Thread model: posix
gcc version 7.1.1 20170630 (GCC)

One consequence of this enhancement is you should rebuild the static libraries which you projects depend on, otherwise you may counter totally confused link errors like this:

relocation R_X86_64_32S against `.text’ can not be used when making a shared object; recompile with -fPIC

A caveat you must pay attention to is if your static library has assembly code object which is not position independent, you must specify “-no-pie” option during link stage of generating final executable binary. This issue let me spend half day to debug, so it is a really good habit to check critical packages’ change log, such as your compiler.

Reference:
PIE.

Clang may be a better choice than gcc in developing OpenMP program

As referred in The first gcc bug I ever meet, I upgraded gcc to the newest 7.1.0 version to conquer building OpenMP errors. But unfortunately, when using taskloop clause, weird issue happened again. My application utilizes HElib, and I just added following statement in a source file:

#pragma omp taskloop

Then the strange link error reported:

In function `EncryptedArray::EncryptedArray(EncryptedArray const&)':
/root/Project/../../HElib/src/EncryptedArray.h:539: undefined reference to `cloned_ptr<EncryptedArrayBase, deep_clone<EncryptedArrayBase> >::cloned_ptr(cloned_ptr<EncryptedArrayBase, deep_clone<EncryptedArrayBase> > const&)'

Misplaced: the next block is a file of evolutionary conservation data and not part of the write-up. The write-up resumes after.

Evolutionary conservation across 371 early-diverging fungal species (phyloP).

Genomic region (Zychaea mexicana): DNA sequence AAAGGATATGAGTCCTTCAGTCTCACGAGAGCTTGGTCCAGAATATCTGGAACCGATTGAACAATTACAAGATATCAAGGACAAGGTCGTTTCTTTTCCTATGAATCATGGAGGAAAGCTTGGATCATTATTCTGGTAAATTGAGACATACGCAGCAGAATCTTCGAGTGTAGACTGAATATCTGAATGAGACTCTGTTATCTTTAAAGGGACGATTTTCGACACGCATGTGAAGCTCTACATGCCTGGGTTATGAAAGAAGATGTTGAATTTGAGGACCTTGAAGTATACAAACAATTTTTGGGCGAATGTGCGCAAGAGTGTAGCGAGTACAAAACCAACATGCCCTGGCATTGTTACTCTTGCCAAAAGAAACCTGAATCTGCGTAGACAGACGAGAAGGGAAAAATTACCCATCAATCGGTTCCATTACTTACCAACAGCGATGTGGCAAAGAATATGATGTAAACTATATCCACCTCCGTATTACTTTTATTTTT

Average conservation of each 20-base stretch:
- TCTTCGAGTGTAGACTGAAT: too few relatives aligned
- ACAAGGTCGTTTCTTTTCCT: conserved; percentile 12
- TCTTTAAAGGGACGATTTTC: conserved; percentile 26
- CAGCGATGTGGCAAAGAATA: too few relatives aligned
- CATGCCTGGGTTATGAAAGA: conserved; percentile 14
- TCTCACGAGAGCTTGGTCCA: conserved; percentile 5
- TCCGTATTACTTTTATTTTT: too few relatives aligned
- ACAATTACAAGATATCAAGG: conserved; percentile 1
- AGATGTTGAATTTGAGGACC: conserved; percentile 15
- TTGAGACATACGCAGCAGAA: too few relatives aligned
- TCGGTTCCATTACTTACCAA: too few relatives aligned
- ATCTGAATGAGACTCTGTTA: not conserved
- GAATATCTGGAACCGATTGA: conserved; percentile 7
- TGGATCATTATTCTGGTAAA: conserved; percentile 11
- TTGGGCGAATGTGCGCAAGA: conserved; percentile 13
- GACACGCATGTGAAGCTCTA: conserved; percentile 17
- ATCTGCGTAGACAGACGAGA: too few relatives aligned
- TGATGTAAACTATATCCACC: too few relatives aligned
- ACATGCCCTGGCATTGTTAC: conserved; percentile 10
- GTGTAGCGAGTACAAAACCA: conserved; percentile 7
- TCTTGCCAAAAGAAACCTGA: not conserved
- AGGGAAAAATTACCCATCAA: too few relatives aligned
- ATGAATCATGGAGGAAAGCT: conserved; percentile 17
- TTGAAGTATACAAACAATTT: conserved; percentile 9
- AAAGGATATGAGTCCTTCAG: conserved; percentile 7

collect2: error: ld returned 1 exit status

I tried to debug it, nevertheless, nothing valuable was found.

So I attempted to use clang. Install it on ArchLinux like this:

# pacman -S clang
resolving dependencies...
looking for conflicting packages...

Packages (2) llvm-libs-4.0.0-3  clang-4.0.0-3

Total Download Size:53.24 MiB
Total Installed Size:  275.24 MiB

:: Proceed with installation? [Y/n] y
......
checking available disk space  [#########################################] 100%
:: Processing package changes...
(1/2) installing llvm-libs   [#########################################] 100%
(2/2) installing clang   [#########################################] 100%
Optional dependencies for clang
openmp: OpenMP support in clang with -fopenmp
python2: for scan-view and git-clang-format [installed]
:: Running post-transaction hooks...
(1/1) Arming ConditionNeedsUpdate...

Unlike gcc, to enable OpenMP feature in clang, we need to install an additional openmp package:

# pacman -S openmp

Write a simple program:

# cat parallel.cpp
#include <stdio.h>
#include <omp.h>

int main(void) {
    omp_set_num_threads(5);

    #pragma omp parallel for
    for (int i = 0; i < 5; i++) {

        #pragma omp taskloop
        for (int j = 0; j < 3; j++) {
            printf("%d\n", omp_get_thread_num());
        }

    }   
}

Compile and run it:

# clang++ -fopenmp parallel.cpp
# ./a.out
0
0
0
0
0
1
1
2
4
4
4
4
3
0
1

Clang OpenMP works as I expected. Build my project again, no eccentric errors! Work like a charm!